The word “cure” is a loaded word and a word not to be taken lightly, especially in print. But, occasionally, you come across something that is so surprising in what it is and what it does that the word “cure” may be the only term to use.
And it doesn’t hurt that a medical doctor used that term when describing the health benefits of…
Yes, you read that correctly: dirt. A medical doctor calls it the “dirt cure,” and the importance of this simple, common, everyday substance may shock you.
Dr. Mercola talks about the scary experience that Dr. Maya Shetreat-Klein, “a pediatric neurologist in New York and an instructor at New York Medical College,” had involving her son and his extreme soy allergy. Through the process of finding ways to restore health to her son, she discovered what she documents in her book, “The Dirt Cure: Growing Healthy Kids With Food Straight from Soil.” Dr. Mercola notes,
“Her research brought her back to healthy soil, and the dirt cure involves three strategies she believes may improve the health of today’s kids (and their parents):
- Eating nutrient-dense food from healthy soil
- Being exposed to certain microbes
- Spending time outdoors in nature”
“There’s no question your health and that of your children is directly related to the quality of the food you eat. The quality of the food, in turn, is dependent on the health of the soil in which it is grown.”
If you think about it, this seems obvious. Your body can only draw nutrients from what it takes in, and the major source of nutrients is the food that we eat. However, the same situation is in place for what we eat. The plants that grow take in their nutrients from the soil in which they live and grow. Better soil means better food, and better food means healthier people.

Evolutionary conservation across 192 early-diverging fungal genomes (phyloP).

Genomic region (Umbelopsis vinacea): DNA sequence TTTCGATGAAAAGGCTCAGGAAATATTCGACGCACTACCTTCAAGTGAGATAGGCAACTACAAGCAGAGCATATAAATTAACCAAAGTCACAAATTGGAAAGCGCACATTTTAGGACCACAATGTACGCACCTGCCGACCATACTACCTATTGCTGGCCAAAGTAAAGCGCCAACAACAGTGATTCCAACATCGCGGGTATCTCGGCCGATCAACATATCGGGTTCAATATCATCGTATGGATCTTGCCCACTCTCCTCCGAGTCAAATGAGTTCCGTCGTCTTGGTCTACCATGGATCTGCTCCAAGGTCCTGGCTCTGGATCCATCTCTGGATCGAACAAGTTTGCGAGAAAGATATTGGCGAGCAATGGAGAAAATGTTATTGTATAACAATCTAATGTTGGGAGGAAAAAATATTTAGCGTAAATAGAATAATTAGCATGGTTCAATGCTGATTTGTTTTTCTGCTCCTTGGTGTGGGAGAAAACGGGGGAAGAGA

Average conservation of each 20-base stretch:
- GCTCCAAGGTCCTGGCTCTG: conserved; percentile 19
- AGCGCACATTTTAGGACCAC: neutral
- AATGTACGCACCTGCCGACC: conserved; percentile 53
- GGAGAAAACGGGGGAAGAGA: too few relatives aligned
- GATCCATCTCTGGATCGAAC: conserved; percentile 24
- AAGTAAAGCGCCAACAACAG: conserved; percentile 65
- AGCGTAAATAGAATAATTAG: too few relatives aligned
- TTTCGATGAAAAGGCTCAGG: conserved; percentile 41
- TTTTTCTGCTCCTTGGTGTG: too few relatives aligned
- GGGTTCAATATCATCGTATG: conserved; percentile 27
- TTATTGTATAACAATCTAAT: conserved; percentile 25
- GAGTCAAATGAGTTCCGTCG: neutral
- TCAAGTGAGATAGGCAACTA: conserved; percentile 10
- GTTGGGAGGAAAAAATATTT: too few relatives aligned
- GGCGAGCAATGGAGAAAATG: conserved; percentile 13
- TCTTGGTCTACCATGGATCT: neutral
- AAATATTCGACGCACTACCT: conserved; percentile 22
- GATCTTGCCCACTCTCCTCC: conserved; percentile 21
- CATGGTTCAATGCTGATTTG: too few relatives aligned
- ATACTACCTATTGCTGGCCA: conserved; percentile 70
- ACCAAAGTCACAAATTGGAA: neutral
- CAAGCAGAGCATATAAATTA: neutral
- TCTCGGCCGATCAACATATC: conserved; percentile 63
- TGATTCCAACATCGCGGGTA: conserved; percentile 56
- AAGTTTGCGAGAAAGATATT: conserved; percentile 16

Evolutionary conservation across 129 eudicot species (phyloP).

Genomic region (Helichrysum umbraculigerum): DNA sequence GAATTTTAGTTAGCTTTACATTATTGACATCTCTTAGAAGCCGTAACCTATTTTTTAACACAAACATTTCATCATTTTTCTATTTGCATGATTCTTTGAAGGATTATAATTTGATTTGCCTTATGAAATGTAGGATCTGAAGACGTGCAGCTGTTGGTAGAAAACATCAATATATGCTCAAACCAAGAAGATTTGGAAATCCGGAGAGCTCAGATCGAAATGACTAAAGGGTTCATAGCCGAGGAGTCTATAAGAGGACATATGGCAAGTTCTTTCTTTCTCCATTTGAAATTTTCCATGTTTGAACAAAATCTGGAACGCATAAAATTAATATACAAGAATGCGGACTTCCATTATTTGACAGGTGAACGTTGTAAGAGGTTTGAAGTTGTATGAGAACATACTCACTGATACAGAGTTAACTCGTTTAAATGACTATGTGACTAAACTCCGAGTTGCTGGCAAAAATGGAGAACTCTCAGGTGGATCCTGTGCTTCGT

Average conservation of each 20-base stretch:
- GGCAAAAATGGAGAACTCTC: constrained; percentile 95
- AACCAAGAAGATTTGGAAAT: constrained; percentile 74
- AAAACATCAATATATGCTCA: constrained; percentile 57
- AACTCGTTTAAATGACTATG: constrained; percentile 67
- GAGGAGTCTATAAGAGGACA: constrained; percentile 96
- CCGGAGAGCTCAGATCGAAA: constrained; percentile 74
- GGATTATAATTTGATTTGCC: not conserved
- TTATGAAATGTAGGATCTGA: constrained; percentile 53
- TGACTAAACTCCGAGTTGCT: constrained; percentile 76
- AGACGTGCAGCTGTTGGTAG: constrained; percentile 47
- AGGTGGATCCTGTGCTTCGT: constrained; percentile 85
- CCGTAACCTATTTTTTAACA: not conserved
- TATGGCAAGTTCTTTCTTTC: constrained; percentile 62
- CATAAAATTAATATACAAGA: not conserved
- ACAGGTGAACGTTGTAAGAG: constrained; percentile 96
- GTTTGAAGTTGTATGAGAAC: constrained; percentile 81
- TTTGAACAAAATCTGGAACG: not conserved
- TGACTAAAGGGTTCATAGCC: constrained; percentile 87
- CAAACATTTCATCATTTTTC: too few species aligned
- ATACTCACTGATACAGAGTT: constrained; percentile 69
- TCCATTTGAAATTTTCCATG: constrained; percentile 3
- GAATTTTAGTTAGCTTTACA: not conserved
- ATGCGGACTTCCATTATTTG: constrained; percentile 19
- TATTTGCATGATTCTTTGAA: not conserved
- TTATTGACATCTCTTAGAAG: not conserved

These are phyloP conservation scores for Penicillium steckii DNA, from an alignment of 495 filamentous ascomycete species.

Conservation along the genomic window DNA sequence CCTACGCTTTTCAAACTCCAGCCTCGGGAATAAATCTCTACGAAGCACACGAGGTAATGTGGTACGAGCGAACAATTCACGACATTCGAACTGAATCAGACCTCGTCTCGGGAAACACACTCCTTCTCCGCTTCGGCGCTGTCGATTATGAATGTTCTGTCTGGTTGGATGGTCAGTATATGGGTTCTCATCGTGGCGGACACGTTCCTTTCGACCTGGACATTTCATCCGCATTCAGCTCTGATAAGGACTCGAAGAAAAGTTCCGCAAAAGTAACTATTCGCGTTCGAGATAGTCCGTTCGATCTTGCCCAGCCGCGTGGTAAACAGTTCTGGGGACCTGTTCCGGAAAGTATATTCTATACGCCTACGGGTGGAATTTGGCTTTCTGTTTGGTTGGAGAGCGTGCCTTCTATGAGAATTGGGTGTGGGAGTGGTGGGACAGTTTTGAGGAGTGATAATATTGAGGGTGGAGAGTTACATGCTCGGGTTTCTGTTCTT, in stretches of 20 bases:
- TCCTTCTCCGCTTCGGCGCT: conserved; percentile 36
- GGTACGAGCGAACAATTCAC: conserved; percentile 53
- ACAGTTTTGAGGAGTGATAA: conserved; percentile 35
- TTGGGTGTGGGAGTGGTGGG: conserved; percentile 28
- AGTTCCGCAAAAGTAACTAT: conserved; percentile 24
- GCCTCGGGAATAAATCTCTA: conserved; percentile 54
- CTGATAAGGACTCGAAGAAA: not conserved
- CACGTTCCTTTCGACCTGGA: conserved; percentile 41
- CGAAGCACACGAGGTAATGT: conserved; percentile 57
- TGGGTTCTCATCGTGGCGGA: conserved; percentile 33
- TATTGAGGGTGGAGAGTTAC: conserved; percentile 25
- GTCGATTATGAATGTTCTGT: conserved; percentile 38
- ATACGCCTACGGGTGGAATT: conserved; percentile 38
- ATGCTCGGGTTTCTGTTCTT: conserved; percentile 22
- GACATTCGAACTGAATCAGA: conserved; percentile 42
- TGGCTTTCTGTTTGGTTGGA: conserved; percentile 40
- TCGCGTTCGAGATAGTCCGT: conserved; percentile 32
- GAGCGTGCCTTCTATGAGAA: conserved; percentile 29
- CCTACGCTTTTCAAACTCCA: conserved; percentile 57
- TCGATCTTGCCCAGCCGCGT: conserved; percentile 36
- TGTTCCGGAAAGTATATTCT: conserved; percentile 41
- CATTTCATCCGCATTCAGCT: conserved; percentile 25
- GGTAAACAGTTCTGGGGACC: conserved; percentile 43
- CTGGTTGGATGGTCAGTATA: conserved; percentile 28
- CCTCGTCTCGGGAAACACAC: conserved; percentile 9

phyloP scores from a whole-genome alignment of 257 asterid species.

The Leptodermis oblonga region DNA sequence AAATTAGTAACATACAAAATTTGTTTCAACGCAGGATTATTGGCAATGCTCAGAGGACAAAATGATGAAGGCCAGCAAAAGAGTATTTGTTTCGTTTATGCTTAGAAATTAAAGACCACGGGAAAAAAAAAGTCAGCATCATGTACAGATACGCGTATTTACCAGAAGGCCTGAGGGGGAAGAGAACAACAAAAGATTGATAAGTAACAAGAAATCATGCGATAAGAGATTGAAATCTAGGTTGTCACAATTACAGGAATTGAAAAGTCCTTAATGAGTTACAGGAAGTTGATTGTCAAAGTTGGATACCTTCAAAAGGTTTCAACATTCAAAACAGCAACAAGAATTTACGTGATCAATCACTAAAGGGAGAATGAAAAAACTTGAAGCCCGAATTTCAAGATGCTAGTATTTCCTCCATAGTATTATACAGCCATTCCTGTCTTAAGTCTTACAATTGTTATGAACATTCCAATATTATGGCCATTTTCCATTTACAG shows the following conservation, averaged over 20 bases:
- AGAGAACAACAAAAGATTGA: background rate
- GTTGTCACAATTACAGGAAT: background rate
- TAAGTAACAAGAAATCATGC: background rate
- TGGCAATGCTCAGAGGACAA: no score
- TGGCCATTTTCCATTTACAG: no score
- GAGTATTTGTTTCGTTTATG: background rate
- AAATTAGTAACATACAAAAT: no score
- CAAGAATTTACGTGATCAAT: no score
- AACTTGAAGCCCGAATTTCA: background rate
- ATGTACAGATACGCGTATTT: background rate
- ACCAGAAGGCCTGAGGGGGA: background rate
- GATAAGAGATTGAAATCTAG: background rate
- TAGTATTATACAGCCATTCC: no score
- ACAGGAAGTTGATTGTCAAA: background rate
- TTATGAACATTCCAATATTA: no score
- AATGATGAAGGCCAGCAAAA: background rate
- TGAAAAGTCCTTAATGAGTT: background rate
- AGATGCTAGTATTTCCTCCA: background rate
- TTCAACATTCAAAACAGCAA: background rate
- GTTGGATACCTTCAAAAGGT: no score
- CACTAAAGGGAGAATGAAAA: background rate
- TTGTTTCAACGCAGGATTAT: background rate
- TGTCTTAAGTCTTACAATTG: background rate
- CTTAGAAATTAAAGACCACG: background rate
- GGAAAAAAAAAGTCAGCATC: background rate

Interestingly, on Shetreat-Klein’s second point, the issue isn’t the number a microbes but the variety of microbes makes the difference. She says,
“We used to think that children who grew up on farms were healthier than children in urban environments because they were exposed to more microbes. But studies have found that the number of bacteria in urban environments and on farms is similar.
“The difference is the diversity of the bacteria. Microbial diversity seems to have a very powerful impact. Children’s immune systems are very social: They like to meet and greet a lot of things.
“It seems the more they meet and greet, the more likely they are to be in balance, and the less likely they are to let any one microorganism grow out of control, as occurs with infection.”
Shetreat-Klein’s third point is spending time in nature. She seems to primarily explain this point in terms of her second point about exposure to a variety of organisms, but more and more people are talking about the benefits of “earthing,” sometimes called “grounding.” Proponents of earthing say that regular direct contact with the earth, such as walking barefoot in the dirt or sitting with your bare feet touching the earth (not on asphalt pavement), provides a balance to the body’s electrical system and health benefits from that balance.
As you consider how to improve your health and the health of your loved ones, consider the health benefits (and possible curative properties) of dirt.